It is a well-appreciated general knowledge that Personal Income Tax Law, the main pillar of the Turkish tax system whose enactment dates back as early as 1960s, have long been lagging behind the rapidly changing and evolving trends in economic realities and diversity of novel transactions on the ground and eventually lost its systematic nature. Thus, the need to profoundly reformize that law has always been on the top of the agenda.
Eventually, the government embarked on a tax reform by merging two essential income tax laws (personal and corporate) in such an era when taxation-linked issues have risen to the top of the global agenda, and barely a day goes by without news regarding tax reforms carried out either by a country or a group of countries, in the case of the European Union, across the world.
The endeavor of conducting such a profound tax reform with the aim of ensuring that a tax jurisdiction remains harmonious with the standards of developed nations – especially members of the OECD – and compatible with international best practices is a vivid demonstration of a strong will manifested by the Turkish government in terms of its unabated push for a robust public finances and a sound tax system.
It also goes hand in hand with other reform initiatives taken to improve the economic outlook as a whole, raise Turkey’s international trade profile, deepen domestic financial markets and bring the overall legal structure of the country closer to EU standards.
Historically, the Turkish tax system has been based on two separate laws, namely the Personal Income Tax Law and Corporate Income Tax Law, which tax, respectively, real and legal persons.
Since virtually all income elements that can possibly be derived from any kind of activities liable to be taxed happen to be technically the same for both a real or a legal personality, the frustrating repetition of provisions regarding topics such as the concept of tax liability, immunities, exemptions, deductions and tax credits becomes inevitable.
In addition, Personal Income Tax Law, enacted more than half a century ago when the Turkish economy was controlled by the state and which has undergone 76 amendments and recently reached 210 articles, including many additional and provisional ones that are extremely long and complicated due to the desire of successive governments to grant multi-layered immunities and exemptions, has not only lost its authentic logical setup and systematic structure, but also departed substantially from its original mission of delivering for the needs of Turkey’s ever-accelerating pace of development.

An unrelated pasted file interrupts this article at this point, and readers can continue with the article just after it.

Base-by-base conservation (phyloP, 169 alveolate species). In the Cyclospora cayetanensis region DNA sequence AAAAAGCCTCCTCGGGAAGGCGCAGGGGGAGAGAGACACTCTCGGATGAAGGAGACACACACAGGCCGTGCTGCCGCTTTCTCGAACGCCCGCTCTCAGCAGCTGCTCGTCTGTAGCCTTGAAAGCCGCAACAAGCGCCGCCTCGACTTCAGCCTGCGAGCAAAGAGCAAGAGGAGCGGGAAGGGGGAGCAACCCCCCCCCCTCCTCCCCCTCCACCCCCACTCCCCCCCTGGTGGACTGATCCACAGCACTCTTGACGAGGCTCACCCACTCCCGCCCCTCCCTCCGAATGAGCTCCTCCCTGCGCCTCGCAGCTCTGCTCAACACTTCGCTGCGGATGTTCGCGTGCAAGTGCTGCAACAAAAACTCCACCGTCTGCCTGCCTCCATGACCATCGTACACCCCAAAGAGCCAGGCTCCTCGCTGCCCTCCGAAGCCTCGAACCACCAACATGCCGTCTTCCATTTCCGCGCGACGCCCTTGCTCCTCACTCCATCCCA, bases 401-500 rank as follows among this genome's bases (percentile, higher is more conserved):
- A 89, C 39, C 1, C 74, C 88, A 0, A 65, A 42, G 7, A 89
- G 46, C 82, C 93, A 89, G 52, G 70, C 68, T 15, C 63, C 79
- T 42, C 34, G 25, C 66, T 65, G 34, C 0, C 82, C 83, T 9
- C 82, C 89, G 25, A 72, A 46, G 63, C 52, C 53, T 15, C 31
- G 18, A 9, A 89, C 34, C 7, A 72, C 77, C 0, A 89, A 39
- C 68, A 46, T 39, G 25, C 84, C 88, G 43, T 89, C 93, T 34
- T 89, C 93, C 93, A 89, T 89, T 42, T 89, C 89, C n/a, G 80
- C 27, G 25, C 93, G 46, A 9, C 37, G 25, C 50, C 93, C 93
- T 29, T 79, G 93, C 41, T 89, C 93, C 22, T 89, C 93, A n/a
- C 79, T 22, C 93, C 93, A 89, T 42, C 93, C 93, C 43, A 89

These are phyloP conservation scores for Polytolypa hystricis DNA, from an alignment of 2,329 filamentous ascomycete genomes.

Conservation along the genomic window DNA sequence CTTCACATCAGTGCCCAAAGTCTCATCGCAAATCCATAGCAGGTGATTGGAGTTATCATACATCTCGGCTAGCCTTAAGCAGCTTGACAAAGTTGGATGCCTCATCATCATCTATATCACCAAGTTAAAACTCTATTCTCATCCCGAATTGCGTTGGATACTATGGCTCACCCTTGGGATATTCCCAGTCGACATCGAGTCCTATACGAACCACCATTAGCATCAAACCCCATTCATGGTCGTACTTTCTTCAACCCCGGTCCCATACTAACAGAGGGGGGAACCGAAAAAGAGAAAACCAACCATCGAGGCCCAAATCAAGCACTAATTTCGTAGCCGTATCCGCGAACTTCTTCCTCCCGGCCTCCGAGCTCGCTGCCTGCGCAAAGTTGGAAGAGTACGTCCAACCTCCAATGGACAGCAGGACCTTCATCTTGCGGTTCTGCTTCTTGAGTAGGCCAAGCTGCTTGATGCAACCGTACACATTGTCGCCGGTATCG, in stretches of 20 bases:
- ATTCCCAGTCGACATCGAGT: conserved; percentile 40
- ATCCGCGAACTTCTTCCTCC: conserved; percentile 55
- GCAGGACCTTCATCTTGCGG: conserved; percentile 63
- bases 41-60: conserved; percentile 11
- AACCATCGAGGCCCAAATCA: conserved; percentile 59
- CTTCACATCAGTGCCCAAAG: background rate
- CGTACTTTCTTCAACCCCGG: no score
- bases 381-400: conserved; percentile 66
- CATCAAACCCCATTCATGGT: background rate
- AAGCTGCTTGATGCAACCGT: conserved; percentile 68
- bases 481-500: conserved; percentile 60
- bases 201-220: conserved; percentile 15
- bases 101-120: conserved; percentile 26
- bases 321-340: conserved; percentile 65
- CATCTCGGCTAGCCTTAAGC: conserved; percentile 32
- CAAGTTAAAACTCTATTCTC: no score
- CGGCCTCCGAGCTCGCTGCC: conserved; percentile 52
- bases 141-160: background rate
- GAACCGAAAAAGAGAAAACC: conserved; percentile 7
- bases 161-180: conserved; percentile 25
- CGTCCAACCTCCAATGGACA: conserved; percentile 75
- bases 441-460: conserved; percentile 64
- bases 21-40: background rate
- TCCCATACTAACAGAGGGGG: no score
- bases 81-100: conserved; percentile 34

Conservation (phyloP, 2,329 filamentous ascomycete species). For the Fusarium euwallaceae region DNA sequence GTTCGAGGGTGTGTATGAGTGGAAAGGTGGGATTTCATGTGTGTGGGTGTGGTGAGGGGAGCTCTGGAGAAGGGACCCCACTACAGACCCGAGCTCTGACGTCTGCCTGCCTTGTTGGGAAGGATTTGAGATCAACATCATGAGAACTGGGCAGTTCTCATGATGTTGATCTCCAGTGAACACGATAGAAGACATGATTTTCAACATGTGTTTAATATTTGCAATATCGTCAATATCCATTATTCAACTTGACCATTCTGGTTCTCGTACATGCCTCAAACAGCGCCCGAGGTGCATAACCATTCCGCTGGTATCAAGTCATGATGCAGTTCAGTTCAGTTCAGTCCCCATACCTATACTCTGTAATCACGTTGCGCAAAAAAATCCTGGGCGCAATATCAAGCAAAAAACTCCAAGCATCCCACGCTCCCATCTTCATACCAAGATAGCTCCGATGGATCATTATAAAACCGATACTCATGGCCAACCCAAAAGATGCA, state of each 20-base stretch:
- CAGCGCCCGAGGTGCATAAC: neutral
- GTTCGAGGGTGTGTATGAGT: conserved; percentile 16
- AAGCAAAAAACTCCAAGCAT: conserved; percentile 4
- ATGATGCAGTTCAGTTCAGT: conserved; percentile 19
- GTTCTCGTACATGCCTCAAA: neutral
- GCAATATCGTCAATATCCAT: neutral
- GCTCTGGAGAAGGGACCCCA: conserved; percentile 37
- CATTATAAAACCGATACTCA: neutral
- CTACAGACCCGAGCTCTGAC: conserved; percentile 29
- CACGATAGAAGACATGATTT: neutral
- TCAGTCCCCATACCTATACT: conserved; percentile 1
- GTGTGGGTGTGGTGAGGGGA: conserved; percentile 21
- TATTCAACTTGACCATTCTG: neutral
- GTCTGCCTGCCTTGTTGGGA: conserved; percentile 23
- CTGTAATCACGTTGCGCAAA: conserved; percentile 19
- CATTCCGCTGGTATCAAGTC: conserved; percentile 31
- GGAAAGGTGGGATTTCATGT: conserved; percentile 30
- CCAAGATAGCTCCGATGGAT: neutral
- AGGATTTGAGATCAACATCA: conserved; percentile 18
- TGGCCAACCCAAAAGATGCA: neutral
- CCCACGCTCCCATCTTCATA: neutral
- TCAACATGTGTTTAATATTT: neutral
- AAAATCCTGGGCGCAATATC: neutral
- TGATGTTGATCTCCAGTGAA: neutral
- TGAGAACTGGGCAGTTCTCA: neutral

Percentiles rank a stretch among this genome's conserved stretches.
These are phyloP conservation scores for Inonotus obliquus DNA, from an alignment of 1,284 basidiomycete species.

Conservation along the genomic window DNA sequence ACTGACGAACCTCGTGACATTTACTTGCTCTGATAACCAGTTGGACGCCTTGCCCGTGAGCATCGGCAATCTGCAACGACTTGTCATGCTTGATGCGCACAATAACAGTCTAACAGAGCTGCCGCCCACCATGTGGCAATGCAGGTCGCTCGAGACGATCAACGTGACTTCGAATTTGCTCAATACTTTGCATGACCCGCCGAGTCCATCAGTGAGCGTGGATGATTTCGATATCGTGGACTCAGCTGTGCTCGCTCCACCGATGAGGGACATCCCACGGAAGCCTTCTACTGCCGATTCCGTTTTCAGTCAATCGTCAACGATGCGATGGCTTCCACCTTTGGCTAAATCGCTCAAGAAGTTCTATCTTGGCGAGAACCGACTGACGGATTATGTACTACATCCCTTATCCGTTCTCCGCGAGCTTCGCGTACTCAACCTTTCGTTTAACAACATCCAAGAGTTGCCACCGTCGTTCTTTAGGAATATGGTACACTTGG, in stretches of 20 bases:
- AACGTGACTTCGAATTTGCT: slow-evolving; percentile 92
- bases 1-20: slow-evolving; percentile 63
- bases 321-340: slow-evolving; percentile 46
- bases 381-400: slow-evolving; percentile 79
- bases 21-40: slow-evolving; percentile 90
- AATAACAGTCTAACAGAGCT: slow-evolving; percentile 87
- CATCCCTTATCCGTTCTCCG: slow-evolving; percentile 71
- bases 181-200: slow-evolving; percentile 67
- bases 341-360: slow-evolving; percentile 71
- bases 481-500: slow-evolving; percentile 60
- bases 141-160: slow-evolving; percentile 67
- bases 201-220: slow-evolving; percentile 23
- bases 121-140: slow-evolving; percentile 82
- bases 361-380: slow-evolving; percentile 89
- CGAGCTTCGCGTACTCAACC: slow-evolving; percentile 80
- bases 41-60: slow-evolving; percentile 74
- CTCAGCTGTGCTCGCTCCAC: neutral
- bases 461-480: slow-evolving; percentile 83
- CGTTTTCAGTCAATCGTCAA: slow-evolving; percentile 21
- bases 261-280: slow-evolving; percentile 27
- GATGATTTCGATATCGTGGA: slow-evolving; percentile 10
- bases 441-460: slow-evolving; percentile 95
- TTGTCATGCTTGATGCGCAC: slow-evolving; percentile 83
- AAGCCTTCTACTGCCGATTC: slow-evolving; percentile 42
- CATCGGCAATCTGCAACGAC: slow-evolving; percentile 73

The flaws of these two laws cited above, multiplied with the need for increasing the rate of direct taxes to GDP – one of the lowest in the OECD – has drawn attention to the urgency of reforming the Turkish tax system.
Drawing on these reasons, the Turkish government, after an extensive process of brainstorming with nongovernmental organizations, professional associations, academics and freelance experts with high credentials, has drafted a unified Income Tax Law replacing both the Income Tax Law and the Corporate Income Tax Law. The Draft Income Tax Law was subsequently sent to the parliament on June 12, 2013, and since then has been pending before parliament’s Planning and Budget Committee to be finalized as a law fully in effect.
The Draft Income Tax Law, unlike the two laws it replaced which together contained 255 articles, was tailored according to the principles of simplicity and plainness with only 95 articles in total.
The immunity enjoyed by some taxpayers with respect to filing annual tax returns is narrowed; thus paving the way for hundreds of thousands of more tax returns to be filed each year.
Widespread immunities and exemptions granted to capital gains, which are making concerned tax provisions unnecessarily long and complicated and constitute the deep root for the complaints of unfairness, have been substantially reduced.
Generous tax advantages have been offered to business start-ups, young entrepreneurs and agricultural sector to boost investment, production and employment.
The obligation to file a fourth-quarter advance tax return has been abolished to ease the burden of taxpayers, thus enforcing other legal and administrative measures aimed at increasing voluntary compliance.
The disposal of one single residential place has also been made exempt from any taxes.
Last, the cabinet has been granted greater authority to move certain ratios and fixed-quantities up and down within the boundaries specified by the Draft Law.
Since a tax jurisdiction deeply affects daily transactions of people from every walks of life and inherently has the potential to change the course of development of any country, this reform initiative has also, from the outset, been closely watched, if not fully supported, by almost all elements of Turkish civil society of differing political persuasion.
The full impact of the reform will become evident after its passing into law and the prospects of delivering for its core targets will stay uncertain for some time to come, but the sheer pace of development experienced in Turkey for a decade or so necessitated such a tax reform given that legal frameworks still hold a sway over macroeconomic structures everywhere in the world.